CONTEXT: The demand for animal products is increasing worldwide, despite concerns about their negative impact on the environment, animal welfare, and human health. It is crucial to understand the role of animal husbandry and assess its contribution to the food supply chain. OBJECTIVE: This study aimed to analyse the efficiency of dairy farms in producing food by evaluating the competition between animal and human in terms of feed - food soil utilization and net nutrients. METHODS: The study used three approaches: Land Use Ratio (LUR), Human-edible feed conversion net ratio (heFCRn) for energy and protein and Global warming potential (GWP) evaluation. A group of 10 dairy cattle farms in Northern Italy was selected, based on herd size and farm management practices, in order to provide a representative sample of the intensive dairy systems in this region. RESULTS AND CONCLUSION: The three indices (heFCRn energy, heFCRn protein, LUR) were correlated with each other and with Global Warming Potential (GWP) per kg of Fat Protein Corrected Milk (FPCM). The heFCRn protein index was found to be particularly related to GWP (R2 = 0.88). The LUR, applied at the farm level, identified high variability (1.07 ± 0.8) among individual farms with herd size (R2 = 0.82), milk production (R2 = 0.86), land availability (R2 = 0.77) and by-products use (R2 = 0.49) inversely correlating with LUR. The study suggests increasing milk production and using by-products in animal rations as important strategies for reducing food-feed competition in terms of energy and protein supply. Further studies are needed to evaluate amino acid profiles in plant-based and animal-based products. SIGNIFICANCE: The novelty of this study is to consider, at the same time, different indices associated to sustainability of the farm process along with GWP of milk production, and the application of the LUR at the farm level. The high variability of the results among farms suggests that, from a scientific point of view, is not possible draw simply conclusions about food-feed competition but this evaluation could give important indication to identify possible strategies, which can be implemented in practice.

Assessment of food-feed competition for producing milk in cow dairy farms / N.M. Palladini, G. Gislon, A. Sandrucci, M. Zucali, A. Tamburini, L. Bava. - In: AGRICULTURAL SYSTEMS. - ISSN 0308-521X. - 218:(2024 Jun), pp. 103984.1-103984.11. [10.1016/j.agsy.2024.103984]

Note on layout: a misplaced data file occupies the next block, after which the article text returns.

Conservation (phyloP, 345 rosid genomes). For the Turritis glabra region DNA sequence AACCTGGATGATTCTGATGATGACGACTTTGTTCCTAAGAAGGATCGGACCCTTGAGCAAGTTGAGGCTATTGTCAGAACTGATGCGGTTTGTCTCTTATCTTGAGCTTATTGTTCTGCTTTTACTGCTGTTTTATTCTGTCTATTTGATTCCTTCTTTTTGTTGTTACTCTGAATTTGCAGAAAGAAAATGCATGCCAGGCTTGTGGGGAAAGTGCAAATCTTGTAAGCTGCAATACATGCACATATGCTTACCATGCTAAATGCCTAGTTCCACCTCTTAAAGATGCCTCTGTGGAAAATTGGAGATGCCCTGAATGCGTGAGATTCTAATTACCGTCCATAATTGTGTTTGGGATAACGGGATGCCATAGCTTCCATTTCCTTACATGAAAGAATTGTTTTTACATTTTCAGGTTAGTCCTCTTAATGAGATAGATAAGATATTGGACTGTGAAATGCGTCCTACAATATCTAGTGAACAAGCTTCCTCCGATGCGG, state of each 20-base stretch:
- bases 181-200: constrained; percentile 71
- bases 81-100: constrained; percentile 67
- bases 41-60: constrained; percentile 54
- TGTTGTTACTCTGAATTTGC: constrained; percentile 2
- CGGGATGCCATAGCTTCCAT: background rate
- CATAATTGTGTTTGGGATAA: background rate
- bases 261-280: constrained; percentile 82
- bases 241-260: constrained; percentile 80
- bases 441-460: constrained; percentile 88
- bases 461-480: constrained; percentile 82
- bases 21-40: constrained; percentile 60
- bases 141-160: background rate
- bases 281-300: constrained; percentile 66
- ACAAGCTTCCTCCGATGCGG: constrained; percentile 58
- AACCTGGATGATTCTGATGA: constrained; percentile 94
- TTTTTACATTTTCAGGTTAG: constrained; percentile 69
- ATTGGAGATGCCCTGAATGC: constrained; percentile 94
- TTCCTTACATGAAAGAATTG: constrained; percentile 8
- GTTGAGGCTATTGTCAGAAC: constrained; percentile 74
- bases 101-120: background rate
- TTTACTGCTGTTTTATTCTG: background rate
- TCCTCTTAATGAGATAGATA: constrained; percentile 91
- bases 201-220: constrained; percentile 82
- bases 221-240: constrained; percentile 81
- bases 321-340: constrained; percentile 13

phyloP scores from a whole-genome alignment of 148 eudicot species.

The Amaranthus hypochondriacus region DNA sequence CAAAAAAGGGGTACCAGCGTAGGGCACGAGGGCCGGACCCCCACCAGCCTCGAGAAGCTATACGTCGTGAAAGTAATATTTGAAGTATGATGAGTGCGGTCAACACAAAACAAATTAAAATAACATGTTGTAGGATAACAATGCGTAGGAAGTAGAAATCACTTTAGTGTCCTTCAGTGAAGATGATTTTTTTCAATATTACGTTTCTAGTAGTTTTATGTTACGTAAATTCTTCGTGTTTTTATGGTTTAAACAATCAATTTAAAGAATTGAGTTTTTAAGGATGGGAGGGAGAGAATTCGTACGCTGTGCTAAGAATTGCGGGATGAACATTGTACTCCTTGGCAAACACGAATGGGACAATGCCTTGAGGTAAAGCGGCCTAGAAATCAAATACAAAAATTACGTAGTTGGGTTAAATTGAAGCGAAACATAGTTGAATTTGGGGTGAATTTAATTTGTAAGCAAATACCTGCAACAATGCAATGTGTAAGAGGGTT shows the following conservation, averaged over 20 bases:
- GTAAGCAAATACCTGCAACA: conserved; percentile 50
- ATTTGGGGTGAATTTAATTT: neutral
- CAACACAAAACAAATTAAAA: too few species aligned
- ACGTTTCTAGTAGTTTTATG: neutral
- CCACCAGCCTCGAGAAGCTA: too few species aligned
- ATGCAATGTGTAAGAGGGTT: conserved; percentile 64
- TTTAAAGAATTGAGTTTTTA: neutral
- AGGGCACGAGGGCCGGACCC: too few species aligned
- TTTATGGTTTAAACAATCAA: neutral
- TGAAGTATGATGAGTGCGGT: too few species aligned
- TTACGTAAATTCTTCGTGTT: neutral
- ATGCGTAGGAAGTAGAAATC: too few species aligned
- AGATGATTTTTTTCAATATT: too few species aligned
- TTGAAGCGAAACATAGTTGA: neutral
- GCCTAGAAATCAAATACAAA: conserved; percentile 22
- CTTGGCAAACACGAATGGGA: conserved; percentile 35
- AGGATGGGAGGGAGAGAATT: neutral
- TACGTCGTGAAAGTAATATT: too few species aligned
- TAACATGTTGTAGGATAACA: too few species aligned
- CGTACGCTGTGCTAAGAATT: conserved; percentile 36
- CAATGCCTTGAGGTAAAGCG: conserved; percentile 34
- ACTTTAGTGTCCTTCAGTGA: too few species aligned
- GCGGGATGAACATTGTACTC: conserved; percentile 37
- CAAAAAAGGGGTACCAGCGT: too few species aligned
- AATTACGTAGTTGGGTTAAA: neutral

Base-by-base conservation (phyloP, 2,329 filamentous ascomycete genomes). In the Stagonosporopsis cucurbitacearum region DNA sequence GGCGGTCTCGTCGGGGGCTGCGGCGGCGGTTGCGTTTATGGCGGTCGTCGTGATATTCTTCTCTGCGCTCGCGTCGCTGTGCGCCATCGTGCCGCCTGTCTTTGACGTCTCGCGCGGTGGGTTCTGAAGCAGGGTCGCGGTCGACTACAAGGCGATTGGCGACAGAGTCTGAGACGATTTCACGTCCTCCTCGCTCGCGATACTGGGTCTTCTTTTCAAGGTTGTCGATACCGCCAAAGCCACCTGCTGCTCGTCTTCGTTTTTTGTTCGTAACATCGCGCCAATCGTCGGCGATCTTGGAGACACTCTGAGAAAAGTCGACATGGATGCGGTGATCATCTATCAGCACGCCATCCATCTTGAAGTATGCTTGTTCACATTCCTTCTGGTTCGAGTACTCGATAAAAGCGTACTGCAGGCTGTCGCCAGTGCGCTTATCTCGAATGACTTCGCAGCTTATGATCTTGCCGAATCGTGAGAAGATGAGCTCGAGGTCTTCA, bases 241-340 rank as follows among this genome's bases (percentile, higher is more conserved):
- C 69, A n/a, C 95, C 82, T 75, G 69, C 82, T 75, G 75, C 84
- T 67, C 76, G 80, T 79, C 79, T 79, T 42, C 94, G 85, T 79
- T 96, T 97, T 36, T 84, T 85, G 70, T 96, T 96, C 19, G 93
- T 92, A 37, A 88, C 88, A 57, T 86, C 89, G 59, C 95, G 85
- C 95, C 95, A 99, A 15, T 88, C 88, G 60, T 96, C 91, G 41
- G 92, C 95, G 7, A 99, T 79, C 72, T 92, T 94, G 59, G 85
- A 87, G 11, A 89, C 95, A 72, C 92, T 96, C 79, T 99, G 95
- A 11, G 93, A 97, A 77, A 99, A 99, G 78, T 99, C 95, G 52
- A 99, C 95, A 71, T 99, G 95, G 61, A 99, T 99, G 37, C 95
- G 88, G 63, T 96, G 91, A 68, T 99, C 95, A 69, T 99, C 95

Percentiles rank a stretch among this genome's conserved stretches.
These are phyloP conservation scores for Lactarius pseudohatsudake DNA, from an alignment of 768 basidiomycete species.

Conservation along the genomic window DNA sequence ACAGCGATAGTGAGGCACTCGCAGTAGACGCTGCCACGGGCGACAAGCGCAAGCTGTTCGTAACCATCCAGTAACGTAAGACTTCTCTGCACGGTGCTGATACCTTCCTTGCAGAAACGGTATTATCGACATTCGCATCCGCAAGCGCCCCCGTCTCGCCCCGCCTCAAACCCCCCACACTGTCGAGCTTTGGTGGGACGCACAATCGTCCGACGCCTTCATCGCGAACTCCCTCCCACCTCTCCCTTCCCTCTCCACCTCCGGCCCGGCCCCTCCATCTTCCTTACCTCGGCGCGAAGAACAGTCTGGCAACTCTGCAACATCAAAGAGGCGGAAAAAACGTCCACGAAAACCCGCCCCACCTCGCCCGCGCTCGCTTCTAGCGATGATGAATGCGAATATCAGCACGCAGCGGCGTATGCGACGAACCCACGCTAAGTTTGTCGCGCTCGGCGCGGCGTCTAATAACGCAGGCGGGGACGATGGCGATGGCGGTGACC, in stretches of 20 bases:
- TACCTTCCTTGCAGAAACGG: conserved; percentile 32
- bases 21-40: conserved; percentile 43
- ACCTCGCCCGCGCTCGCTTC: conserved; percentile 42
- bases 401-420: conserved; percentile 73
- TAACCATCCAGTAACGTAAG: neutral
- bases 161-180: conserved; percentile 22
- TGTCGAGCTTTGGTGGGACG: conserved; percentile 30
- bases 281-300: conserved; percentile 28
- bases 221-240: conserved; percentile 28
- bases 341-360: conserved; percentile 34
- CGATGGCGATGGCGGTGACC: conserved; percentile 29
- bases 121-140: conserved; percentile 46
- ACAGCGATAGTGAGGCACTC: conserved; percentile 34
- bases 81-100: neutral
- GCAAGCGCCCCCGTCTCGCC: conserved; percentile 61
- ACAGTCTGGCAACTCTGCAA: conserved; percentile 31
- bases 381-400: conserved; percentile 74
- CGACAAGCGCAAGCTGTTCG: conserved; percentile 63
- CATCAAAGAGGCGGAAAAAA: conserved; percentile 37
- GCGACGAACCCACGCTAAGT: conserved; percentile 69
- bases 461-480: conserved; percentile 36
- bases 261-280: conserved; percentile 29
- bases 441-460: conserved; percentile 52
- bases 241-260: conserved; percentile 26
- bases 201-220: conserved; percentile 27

Assessment of food-feed competition for producing milk in cow dairy farms

N.M. Palladini;G. Gislon;A. Sandrucci;M. Zucali
Penultimo
;
A. Tamburini;L. Bava
Ultimo
2024

Abstract

CONTEXT: The demand for animal products is increasing worldwide, despite concerns about their negative impact on the environment, animal welfare, and human health. It is crucial to understand the role of animal husbandry and assess its contribution to the food supply chain. OBJECTIVE: This study aimed to analyse the efficiency of dairy farms in producing food by evaluating the competition between animal and human in terms of feed - food soil utilization and net nutrients. METHODS: The study used three approaches: Land Use Ratio (LUR), Human-edible feed conversion net ratio (heFCRn) for energy and protein and Global warming potential (GWP) evaluation. A group of 10 dairy cattle farms in Northern Italy was selected, based on herd size and farm management practices, in order to provide a representative sample of the intensive dairy systems in this region. RESULTS AND CONCLUSION: The three indices (heFCRn energy, heFCRn protein, LUR) were correlated with each other and with Global Warming Potential (GWP) per kg of Fat Protein Corrected Milk (FPCM). The heFCRn protein index was found to be particularly related to GWP (R2 = 0.88). The LUR, applied at the farm level, identified high variability (1.07 ± 0.8) among individual farms with herd size (R2 = 0.82), milk production (R2 = 0.86), land availability (R2 = 0.77) and by-products use (R2 = 0.49) inversely correlating with LUR. The study suggests increasing milk production and using by-products in animal rations as important strategies for reducing food-feed competition in terms of energy and protein supply. Further studies are needed to evaluate amino acid profiles in plant-based and animal-based products. SIGNIFICANCE: The novelty of this study is to consider, at the same time, different indices associated to sustainability of the farm process along with GWP of milk production, and the application of the LUR at the farm level. The high variability of the results among farms suggests that, from a scientific point of view, is not possible draw simply conclusions about food-feed competition but this evaluation could give important indication to identify possible strategies, which can be implemented in practice.
Cow; Feed-food competition; Livestock; Milk; Sustainability indices;
Settore AGR/19 - Zootecnica Speciale
giu-2024
Article (author)
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Utilizza questo identificativo per citare o creare un link a questo documento: https://hdl.handle.net/2434/1058491
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